The source of our stress is different for everyone. Completing a task that causes one person stress could be an enjoyable task for someone else. But while the triggers may be different, we all have similar stress responses.
When we encounter a difficult situation, our body elevates our blood pressure and heart rate. We gain our focus and we’re ready to take on the task at hand. In a way, a bit of manageable stress (for a short time) can help us achieve our peak performance at a task.
Unfortunately, when stress continues for too long, we become fatigued. That can lead to anxiety, and ultimately we could have a “breakdown” if the source of stress is not overcome or removed. Staying in a stressed state for a long time, or being chronically stressed can pose serious health concerns.
Learning the skills to cope with your stress can be difficult, but very worthwhile. Ensure you are eating healthy, getting enough sleep, doing hobbies you enjoy, and trying meditating if you never have.
Stress may just seem like “a part of life” but it has serious health concerns if it becomes a chronic issue. Take time for yourself so you can live a healthy and happy life.
Your family, friends, and co-workers will all benefit from a healthier “you” if you are not stressed out.
Your Not Alone, We Can All Work to Better Manage Stress
of people ate too much or ate unhealthy because of stress (Mental Health Foundation, UK)
of American workers report their workplace stress affects their home lives (OSHA)
of American adults have reported stress impacted their physical health (American Psychological Association)
of American workers report being stressed at work (American Institute of Stress)
How Does Stress Affect Physical Health?
The first physical signs of a stressful situation are often the feeling of your pulse quickening and your hands sweating. Your body has activated its fight or flight response.
When you’re stressed your elevated blood pressure and heart rate can help your body meet the physical demands of a difficult task. Your memory is better and you are more alert. In this way, our body is well-optimized to take on the challenge and move past it.
But the serious physical issues come with long-term or chronic stress. Having your blood pressure, heart rate, and even blood sugar, elevated because of a stressor that is out of your control or does not come to pass is dangerous.
You may feel physical symptoms like headache, muscle tension, chest pain, fatigue, and drowsiness. This can also increase your risk of developing serious health problems like heart disease, high blood pressure, diabetes, and other illnesses like depression or anxiety.
How Does Stress Affect Hormones?
Hormones are important to your stress response. When you enter a stressful situation, your body releases essential hormones, notably adrenaline, and cortisol. Adrenaline gives you the rush to take on the situation by increasing your heart rate and blood pressure. Cortisol increases your blood sugar.
Both of these hormones are not inherently bad, they play important roles and too little of them can be a problem. But chronic stress can keep these hormones elevated, and as a result maintain elevated heart rate, blood pressure, and blood sugar.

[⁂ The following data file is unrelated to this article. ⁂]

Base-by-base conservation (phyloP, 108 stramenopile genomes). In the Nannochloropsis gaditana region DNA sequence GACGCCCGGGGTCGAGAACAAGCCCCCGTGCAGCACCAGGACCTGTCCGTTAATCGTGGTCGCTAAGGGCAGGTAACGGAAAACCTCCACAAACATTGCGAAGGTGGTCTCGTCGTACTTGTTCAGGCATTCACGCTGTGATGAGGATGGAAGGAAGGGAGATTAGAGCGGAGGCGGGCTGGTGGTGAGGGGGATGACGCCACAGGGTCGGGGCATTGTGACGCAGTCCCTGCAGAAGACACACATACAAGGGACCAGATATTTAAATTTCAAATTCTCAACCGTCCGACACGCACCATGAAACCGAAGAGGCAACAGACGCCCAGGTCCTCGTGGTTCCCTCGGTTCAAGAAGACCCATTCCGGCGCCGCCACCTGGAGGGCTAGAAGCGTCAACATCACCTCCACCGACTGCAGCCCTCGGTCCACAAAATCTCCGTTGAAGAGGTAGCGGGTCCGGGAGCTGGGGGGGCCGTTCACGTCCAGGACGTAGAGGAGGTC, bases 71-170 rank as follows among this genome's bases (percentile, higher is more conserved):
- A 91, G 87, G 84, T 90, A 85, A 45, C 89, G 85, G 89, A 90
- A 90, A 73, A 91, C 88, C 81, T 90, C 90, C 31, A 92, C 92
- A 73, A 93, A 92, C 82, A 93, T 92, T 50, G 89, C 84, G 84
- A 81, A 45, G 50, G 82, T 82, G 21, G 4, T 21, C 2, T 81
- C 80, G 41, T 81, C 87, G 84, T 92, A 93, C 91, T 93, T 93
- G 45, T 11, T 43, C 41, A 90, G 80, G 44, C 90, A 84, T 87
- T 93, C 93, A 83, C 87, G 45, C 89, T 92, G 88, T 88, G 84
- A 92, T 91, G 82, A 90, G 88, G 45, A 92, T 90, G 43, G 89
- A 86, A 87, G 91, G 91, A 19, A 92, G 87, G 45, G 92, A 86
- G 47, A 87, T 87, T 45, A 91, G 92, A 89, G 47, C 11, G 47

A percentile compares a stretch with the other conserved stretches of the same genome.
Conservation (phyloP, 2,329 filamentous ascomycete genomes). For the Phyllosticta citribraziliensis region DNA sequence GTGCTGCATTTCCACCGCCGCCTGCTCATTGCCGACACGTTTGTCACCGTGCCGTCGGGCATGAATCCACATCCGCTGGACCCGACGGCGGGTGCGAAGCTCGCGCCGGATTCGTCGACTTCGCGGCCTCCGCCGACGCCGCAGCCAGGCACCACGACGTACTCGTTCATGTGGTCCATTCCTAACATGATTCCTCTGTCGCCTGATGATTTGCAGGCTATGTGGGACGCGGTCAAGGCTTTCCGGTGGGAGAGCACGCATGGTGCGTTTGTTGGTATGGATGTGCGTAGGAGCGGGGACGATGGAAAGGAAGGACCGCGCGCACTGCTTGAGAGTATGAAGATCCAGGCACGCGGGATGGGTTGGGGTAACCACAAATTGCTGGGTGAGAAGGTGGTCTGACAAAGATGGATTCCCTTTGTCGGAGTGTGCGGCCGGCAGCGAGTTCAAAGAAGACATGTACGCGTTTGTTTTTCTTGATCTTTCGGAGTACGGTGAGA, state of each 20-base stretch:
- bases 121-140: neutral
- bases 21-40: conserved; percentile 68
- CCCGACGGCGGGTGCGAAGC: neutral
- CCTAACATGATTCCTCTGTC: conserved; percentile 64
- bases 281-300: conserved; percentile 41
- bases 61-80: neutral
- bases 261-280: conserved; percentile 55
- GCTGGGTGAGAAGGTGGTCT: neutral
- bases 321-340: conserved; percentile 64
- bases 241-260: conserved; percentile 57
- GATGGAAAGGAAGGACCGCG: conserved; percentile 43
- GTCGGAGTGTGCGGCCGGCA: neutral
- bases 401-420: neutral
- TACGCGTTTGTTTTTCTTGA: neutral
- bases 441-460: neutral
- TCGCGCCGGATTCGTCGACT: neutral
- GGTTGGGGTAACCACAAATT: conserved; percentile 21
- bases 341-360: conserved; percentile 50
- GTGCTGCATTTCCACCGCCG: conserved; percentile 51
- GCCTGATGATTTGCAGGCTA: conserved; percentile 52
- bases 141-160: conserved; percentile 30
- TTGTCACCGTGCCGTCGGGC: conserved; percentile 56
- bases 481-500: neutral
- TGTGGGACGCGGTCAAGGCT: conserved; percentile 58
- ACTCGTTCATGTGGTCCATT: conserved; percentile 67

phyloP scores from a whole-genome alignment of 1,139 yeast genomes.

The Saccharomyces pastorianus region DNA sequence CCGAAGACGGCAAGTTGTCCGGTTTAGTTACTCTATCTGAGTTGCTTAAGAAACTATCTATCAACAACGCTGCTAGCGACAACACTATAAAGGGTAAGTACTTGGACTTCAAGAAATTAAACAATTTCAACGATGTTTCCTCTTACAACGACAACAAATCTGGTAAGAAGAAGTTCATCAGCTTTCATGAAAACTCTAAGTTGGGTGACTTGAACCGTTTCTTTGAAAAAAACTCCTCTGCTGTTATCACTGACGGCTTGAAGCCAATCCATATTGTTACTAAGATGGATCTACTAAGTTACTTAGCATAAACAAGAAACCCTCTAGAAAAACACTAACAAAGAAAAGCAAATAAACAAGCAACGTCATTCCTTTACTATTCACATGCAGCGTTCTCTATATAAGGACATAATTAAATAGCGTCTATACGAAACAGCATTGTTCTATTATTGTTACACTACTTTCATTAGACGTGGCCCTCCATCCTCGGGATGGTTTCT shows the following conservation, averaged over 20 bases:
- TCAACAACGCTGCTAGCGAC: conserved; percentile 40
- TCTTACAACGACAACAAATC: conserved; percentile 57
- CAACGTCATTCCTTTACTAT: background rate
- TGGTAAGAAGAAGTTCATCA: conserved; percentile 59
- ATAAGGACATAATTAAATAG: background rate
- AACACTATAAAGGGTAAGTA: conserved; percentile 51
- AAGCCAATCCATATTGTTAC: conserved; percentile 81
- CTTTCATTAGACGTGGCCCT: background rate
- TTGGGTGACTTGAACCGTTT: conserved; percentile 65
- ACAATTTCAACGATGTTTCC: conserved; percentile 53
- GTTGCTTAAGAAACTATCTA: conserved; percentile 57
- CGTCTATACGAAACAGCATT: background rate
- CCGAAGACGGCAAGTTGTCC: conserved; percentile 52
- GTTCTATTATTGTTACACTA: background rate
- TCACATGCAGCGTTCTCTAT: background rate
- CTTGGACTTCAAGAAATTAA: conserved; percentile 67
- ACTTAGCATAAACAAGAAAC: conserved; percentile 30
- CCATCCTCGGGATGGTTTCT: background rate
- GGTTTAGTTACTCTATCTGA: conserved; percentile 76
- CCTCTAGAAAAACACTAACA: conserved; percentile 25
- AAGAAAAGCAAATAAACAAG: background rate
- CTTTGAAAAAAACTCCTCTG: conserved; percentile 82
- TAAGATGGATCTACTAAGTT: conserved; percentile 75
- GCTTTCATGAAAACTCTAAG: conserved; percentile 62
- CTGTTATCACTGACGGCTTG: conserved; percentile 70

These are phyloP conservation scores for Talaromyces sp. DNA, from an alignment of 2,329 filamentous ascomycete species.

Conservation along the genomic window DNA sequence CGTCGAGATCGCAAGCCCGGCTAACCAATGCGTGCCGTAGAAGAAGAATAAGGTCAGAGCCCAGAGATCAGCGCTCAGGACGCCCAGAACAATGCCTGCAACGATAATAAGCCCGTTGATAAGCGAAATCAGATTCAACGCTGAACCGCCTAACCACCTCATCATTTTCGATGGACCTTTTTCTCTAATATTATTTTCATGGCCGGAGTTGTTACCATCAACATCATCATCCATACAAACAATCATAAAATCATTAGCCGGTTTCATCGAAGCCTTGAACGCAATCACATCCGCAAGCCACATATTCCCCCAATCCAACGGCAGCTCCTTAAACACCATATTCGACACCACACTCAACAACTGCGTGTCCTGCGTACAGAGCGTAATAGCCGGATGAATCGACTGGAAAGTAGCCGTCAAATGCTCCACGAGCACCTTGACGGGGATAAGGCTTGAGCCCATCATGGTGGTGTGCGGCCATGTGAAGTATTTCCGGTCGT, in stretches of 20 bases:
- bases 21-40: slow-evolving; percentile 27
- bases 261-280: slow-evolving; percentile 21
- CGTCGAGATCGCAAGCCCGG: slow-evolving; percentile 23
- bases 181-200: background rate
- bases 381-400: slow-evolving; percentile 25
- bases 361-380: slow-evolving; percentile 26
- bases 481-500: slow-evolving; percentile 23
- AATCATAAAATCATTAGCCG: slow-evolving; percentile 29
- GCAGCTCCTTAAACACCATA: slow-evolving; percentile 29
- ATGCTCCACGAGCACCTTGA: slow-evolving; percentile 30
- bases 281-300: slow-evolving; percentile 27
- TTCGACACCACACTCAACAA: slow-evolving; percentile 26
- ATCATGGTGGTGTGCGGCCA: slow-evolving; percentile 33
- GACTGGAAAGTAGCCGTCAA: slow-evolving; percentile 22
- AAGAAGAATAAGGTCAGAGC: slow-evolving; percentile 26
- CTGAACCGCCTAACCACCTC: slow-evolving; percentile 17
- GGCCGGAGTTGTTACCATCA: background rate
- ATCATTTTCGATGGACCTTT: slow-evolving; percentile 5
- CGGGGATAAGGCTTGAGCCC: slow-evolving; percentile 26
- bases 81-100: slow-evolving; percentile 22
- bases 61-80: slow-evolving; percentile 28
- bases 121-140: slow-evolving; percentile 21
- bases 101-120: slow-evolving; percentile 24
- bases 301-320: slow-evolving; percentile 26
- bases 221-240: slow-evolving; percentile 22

How To Manage Your Stress
Eat Healthy and Exercise
A healthy diet provides the extra energy your body needs to deal with stressful circumstances and may help manage cortisol.
Sleep at Least 7 Hours per Night
A regular sleep schedule improves your concentration, decision-making skills, and regulates your mood.
Meditate, Stretch, and Breathe
These activities can help focus your attention on the task at hand and block outside distractions.
Do an Activity You Enjoy
Activities we enjoy can help distract us from the stress in our lives and award us a much-needed break.
The Growing Problem in Stress in Our Lives
COVID and other worldwide events over the past few years have caused a substantial increase in reports of stress, anxiety, and depression. The World Health Organization reported the first year of COVID-19 (2020) saw a 25% increase in reports of anxiety and depression.
But the stress did not stop in 2020. The Stress in America 2022 survey results put out by the American Institute of Stress also paints a concerning picture.
Stress is increasingly prevalent in Generation Z, potentially more common than in any previously recorded generation. Data from Cigna published in 2022 showed 91% of adults ages 18 to 24 were stressed compared to an average of 84% of all respondents of any age. On top of this, 98% of Gen Z surveyed reported that they were dealing with symptoms of burnout.
Even amid headlines and stressors that may be outside of our control, it is important to disconnect and reconnect with the things that matter most to you.
Has Social Media Made Our Lives More Stressful?
Studies have drawn noteworthy connections between social media use and stress. It’s difficult to quantify and isolate a specific stressor in our lives. If you feel social media is causing you stress, take a few days or weeks off and see what a difference it makes. The assumed causes for stress from social media involve FOMO (fear of missing out), constantly comparing yourself to others, and simply increased exposure to news headlines, which themselves can be a stressor.
Supplements for Helping Manage Stress
Helps moderate occasional stress. Also may support cardiovascular, immune, cognitive, and joint functions.
Formulated with L-Theanine and gamma-aminobutryic acid (GABA). These two ingredients act as natural calming agents by increasing levels of GABA in the brain.
5-HTP readily crosses the blood-brain barrier, and is effective for increasing serotonin levels in the brain. Serotonin is often touted as the “feel good” neurotransmitter due to its positive effects on mood.